The U.S. economy added more than 200,000 jobs for a sixth straight month, showing progress toward sustaining faster growth entering the sixth year of expansion. The improving conditions drew more job seekers into the labor force, pushing up the unemployment rate.
The 209,000 advance in employment in July followed a 298,000 June increase that was stronger than initially reported, figures from the Labor Department showed Friday in Washington. Unemployment climbed to 6.2 percent from 6.1 percent, while wages and hours were little changed from the prior month.
The degree of hiring this year may help trigger a self-reinforcing cycle of better spending and job opportunities that will spur the economy.
The job market "does look to be on a healthy growth track right now," said Alan Blinder, former vice chairman of the Federal Reserve and an economics professor at Princeton University in New Jersey. "It means less social distress from unemployment and an inability to find jobs. Secondly, it means more spendable income for the U.S. workforce."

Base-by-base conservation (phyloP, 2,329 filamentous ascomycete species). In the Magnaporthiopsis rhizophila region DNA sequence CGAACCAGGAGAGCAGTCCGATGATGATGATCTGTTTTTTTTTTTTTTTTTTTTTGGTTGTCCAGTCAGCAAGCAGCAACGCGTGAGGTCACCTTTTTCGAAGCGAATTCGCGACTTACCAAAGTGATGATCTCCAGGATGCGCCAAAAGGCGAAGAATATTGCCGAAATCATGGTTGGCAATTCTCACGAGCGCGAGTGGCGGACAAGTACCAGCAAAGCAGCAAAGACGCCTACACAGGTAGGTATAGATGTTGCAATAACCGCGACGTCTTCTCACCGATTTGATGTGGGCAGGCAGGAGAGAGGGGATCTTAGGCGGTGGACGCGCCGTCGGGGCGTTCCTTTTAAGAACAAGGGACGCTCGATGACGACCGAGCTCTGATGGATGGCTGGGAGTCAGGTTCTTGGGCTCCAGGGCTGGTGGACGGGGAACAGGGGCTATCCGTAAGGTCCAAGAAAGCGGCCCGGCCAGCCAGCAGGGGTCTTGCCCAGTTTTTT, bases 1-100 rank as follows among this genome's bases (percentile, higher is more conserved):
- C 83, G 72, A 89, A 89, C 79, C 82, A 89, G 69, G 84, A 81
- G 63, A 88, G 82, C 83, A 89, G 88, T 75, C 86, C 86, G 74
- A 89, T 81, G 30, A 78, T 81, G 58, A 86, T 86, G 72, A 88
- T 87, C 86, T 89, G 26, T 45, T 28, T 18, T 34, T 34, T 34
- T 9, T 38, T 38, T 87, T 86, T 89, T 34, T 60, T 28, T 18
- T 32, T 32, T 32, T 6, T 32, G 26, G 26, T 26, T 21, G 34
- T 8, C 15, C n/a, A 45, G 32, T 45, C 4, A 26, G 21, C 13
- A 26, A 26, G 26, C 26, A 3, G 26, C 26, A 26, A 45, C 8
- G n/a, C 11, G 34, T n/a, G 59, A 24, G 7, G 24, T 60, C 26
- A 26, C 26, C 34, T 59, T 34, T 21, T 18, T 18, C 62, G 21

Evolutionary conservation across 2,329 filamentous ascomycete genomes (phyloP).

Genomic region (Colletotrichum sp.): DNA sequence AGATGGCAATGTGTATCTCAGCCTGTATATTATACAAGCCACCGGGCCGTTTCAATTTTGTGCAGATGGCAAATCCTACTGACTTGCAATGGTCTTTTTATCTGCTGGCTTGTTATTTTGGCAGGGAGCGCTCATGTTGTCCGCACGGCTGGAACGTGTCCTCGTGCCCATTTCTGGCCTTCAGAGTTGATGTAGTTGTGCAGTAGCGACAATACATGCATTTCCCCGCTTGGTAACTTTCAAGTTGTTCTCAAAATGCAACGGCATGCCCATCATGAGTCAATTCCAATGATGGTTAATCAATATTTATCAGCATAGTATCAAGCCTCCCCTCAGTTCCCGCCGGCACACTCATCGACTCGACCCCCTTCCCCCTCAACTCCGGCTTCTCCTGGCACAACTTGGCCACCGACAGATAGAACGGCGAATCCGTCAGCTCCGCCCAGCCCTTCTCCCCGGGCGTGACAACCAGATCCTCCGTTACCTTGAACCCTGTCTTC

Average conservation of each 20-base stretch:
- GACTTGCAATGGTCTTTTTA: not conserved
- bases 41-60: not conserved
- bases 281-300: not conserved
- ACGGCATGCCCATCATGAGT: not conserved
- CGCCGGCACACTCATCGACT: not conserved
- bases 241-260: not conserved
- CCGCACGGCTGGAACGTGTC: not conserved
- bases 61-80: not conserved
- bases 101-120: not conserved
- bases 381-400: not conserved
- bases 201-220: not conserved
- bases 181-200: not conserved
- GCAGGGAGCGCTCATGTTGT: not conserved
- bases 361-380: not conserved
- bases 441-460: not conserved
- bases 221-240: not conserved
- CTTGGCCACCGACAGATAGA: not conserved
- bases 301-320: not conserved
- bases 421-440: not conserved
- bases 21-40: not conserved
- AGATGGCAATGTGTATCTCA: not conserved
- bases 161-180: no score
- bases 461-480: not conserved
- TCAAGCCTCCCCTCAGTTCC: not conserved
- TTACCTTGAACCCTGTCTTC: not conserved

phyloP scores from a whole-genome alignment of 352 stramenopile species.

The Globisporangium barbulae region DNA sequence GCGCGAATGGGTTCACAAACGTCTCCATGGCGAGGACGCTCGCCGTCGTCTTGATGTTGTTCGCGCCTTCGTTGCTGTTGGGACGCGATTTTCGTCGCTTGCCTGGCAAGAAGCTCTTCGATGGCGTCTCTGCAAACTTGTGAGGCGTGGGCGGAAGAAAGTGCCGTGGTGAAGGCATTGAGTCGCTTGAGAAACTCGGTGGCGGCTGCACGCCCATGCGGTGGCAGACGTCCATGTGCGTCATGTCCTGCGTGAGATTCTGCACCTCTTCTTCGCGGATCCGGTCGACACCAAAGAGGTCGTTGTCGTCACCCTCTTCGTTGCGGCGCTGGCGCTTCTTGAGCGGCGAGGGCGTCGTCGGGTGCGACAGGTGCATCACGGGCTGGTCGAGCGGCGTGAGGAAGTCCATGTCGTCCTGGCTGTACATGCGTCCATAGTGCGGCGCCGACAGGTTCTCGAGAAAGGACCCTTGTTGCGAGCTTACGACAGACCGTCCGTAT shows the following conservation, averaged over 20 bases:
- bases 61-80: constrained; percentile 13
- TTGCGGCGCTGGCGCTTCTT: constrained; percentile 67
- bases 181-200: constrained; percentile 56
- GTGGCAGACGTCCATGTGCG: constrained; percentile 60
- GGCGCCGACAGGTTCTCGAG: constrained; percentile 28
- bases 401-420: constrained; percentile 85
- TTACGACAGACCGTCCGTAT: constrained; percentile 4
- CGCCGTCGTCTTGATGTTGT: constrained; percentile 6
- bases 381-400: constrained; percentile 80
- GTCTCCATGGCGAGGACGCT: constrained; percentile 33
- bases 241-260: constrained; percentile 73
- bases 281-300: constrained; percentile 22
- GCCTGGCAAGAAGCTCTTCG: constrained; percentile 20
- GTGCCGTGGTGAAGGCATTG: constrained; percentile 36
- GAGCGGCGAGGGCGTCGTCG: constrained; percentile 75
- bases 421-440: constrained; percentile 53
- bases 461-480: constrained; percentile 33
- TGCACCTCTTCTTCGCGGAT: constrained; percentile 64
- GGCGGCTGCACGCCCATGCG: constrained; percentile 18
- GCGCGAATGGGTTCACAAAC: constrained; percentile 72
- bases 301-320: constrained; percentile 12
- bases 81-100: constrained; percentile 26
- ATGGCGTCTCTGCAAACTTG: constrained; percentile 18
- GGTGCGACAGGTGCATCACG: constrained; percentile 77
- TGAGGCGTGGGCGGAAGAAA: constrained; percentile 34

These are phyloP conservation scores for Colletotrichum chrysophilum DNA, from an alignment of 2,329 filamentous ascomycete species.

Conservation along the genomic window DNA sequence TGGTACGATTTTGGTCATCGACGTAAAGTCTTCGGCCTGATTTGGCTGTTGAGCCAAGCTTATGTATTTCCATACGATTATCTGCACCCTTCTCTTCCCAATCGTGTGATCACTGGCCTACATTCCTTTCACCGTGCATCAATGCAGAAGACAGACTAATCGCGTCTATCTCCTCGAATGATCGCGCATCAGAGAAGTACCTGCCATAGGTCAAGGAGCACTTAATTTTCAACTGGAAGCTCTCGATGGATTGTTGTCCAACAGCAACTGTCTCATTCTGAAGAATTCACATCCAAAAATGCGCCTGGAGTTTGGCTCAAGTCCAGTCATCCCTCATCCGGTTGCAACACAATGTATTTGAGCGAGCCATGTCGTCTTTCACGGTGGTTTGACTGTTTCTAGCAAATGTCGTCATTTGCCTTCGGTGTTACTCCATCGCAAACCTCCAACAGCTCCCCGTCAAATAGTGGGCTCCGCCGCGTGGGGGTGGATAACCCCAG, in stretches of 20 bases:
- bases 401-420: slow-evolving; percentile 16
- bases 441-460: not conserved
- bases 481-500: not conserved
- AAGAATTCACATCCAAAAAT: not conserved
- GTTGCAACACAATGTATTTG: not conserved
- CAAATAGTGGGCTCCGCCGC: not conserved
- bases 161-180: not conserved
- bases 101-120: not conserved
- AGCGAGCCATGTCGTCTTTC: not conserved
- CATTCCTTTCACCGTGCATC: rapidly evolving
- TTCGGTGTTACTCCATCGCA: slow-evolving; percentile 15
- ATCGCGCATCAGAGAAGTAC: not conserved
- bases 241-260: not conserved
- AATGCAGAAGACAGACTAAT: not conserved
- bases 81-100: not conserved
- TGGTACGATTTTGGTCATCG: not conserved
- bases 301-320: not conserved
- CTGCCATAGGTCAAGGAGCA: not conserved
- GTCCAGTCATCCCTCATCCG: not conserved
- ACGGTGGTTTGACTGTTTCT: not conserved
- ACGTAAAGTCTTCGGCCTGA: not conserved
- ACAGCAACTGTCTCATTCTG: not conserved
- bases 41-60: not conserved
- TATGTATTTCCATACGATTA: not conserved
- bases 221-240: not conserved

At a news conference at the White House, President Barack Obama said: "The good news is the economy clearly is getting stronger. Our engines are revving a little bit louder. And the decisions that we make right now can sustain and keep that growth and momentum growing."
Construction companies and factories were among those that added more to payrolls in July than a month earlier. Employment gains cooled at retailers, business services and education and health services.
Yesterday's report showed average hourly earnings were little changed at $24.45 in July. They were up 2 percent over the past 12 months.
The underemployment rate -- which includes part-time workers who'd prefer a full-time position and people who want to work but have given up looking -- rose to 12.2 percent from 12.1 percent.